Potential for First Nations to become part of projects dealing with climate change, carbon footprint
Indigenous involvement in building out Canada’s infrastructure may still be in its infancy, but it is fast-growing and will likely play a significant role in raising Canada’s productivity, reducing our carbon footprint and adapting to climate change, says Bennett Jones partner Sharon Singh.
More First Nations are becoming adept in negotiating their way around infrastructure projects that will help them economically, says Singh, who works out of Bennett Jones Vancouver office. “Indigenous communities definitely are far more advanced in equity participation than in the past, they clearly have in their minds what they want to do and what infrastructure projects they are interested in, and they have the governance in place to do it.”
At the same time, Singh says she sees a lot more willingness from governments, federal and provincial, to collaborate with First Nations on infrastructure projects. “There’s a lot more joint decision making, or at least collaboration, when it comes to policy decisions that affect the Nations,” she says, as well as broader issues that affect all of Canada but have a component of Indigenous impact as well.
There has been a “fundamental shift in our thinking in terms of what economic reconciliation looks like, and it really does go beyond the simple benefit agreements framework,” says Singh, who specializes in providing regulatory, governance, environmental law, Aboriginal law, and Indigenous and community relations advice to infrastructure, mining, energy, construction, technology, agribusiness, and transportation sectors.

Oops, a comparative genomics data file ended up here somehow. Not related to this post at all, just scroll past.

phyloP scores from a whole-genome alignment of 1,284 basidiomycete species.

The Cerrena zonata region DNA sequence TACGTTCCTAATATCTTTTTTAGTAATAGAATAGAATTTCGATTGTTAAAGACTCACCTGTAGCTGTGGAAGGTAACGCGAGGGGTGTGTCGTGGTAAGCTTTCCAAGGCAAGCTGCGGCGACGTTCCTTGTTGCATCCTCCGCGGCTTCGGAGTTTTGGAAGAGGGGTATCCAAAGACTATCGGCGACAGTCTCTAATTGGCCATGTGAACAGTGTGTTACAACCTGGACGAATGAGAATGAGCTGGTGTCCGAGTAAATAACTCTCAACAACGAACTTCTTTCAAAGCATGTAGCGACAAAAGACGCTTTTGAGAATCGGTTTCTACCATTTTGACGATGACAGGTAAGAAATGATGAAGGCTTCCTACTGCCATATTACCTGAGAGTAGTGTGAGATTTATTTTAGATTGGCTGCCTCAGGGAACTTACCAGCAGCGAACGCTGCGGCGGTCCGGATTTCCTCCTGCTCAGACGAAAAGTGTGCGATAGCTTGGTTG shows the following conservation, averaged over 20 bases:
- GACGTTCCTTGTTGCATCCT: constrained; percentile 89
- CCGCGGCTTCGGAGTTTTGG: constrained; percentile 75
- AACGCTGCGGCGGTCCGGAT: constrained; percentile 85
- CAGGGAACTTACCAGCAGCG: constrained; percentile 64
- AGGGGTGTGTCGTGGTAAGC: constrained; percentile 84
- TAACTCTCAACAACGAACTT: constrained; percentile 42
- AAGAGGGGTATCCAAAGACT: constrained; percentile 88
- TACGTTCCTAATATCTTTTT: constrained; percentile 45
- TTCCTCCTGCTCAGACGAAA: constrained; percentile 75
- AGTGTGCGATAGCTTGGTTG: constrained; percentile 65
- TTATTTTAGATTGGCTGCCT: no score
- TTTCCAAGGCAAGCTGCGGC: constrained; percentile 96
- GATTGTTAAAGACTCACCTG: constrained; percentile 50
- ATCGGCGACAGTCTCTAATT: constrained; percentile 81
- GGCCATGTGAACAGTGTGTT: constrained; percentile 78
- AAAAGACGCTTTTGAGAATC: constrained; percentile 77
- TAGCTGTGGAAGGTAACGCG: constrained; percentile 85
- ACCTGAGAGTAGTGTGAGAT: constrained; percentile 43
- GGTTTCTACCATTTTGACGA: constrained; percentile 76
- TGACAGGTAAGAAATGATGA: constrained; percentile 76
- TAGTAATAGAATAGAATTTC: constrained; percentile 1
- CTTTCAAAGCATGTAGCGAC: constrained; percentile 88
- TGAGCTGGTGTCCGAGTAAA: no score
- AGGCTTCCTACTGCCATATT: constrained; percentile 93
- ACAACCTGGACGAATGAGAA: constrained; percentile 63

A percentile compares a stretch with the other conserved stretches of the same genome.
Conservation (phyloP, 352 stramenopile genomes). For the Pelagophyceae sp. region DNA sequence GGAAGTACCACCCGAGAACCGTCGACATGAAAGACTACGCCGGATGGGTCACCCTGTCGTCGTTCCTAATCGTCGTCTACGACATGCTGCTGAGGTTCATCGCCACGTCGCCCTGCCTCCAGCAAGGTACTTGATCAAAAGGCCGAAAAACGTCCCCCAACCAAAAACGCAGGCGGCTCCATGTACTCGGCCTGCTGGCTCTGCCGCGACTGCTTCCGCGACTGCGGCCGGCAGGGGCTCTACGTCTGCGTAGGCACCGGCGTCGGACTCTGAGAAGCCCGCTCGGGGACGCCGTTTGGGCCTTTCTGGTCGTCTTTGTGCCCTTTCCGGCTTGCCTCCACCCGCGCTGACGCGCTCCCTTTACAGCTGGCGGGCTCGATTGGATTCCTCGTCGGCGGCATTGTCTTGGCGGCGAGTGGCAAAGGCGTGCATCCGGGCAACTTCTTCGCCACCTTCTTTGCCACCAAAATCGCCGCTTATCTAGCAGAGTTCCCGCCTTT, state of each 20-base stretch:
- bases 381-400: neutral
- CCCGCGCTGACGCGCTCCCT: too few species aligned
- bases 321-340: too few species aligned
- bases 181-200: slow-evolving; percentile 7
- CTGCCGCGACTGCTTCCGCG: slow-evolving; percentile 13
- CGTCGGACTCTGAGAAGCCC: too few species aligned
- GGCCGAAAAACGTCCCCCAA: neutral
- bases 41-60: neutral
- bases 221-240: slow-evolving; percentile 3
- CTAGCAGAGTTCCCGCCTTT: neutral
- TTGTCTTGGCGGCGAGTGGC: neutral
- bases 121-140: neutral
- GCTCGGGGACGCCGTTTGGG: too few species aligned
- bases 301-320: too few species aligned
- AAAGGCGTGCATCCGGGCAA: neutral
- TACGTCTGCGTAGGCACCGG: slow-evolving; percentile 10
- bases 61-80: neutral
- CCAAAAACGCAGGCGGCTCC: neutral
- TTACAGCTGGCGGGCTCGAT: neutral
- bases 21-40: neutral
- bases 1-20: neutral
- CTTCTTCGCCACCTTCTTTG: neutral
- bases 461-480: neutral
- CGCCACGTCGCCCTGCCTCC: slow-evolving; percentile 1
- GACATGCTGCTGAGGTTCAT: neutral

Singh admits there “could be more seats at the table” for First Nations on infrastructure projects. “It’s not perfect from what I see,” she says. “But it definitely is not as fractured as it has been. There has been an evolution of how much support and how much recognition the Nations have received in policymaking with certain [provincial] governments and definitely the federal government.”
As well, given the focus on developing infrastructure that will not only help Canada’s productivity, First Nations are in a good position to become involved in projects that will help lower our carbon footprint and adapt to climate change.
Pointing to the development of legislation that would positively impact infrastructure projects and First Nations involvement, Singh says the pace of development has quickened. She notes the rigorous environmental assessment needed under federal Bill C-69 and similar legislation in B.C., which has been “revitalized and modernized.” She also references enabling legislation in B.C. that looks to implement the United Nations Declaration on the Rights of Indigenous Peoples and the federal government’s stated intention to do the same.
What these pieces of legislation do, she says, is “essentially increase the opportunities for Indigenous participation in the decision-making process.” They also provide enhanced recognition of Indigenous rights and interests and models for collaboration.